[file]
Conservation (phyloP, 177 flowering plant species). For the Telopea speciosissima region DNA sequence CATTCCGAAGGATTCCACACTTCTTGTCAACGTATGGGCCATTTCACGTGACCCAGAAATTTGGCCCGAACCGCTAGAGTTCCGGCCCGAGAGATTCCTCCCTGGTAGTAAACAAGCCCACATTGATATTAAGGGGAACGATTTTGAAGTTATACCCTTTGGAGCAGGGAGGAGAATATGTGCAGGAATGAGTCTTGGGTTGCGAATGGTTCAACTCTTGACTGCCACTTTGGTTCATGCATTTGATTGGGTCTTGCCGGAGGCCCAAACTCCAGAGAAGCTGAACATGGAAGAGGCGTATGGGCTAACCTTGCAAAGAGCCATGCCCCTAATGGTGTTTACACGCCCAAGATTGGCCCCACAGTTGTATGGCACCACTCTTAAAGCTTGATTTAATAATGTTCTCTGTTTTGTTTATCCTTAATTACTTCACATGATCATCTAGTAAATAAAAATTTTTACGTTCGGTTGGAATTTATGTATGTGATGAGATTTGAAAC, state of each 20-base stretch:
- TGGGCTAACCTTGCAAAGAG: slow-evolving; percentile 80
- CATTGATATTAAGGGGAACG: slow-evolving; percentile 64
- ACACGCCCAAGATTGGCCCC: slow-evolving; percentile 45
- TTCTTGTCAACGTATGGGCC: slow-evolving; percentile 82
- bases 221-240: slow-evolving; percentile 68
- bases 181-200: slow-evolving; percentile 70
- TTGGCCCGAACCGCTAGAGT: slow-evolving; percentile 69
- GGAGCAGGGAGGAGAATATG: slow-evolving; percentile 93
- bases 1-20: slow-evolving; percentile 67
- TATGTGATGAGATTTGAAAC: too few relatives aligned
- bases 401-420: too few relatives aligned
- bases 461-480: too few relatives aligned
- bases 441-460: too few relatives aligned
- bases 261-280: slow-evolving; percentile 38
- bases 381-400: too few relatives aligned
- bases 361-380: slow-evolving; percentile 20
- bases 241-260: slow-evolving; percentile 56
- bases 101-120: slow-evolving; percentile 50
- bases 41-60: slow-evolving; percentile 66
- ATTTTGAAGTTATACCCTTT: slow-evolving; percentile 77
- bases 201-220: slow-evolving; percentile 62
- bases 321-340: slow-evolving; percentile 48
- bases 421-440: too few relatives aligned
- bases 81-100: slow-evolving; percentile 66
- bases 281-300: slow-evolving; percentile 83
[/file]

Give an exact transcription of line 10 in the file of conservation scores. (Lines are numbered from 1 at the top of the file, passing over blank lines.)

- bases 1-20: slow-evolving; percentile 67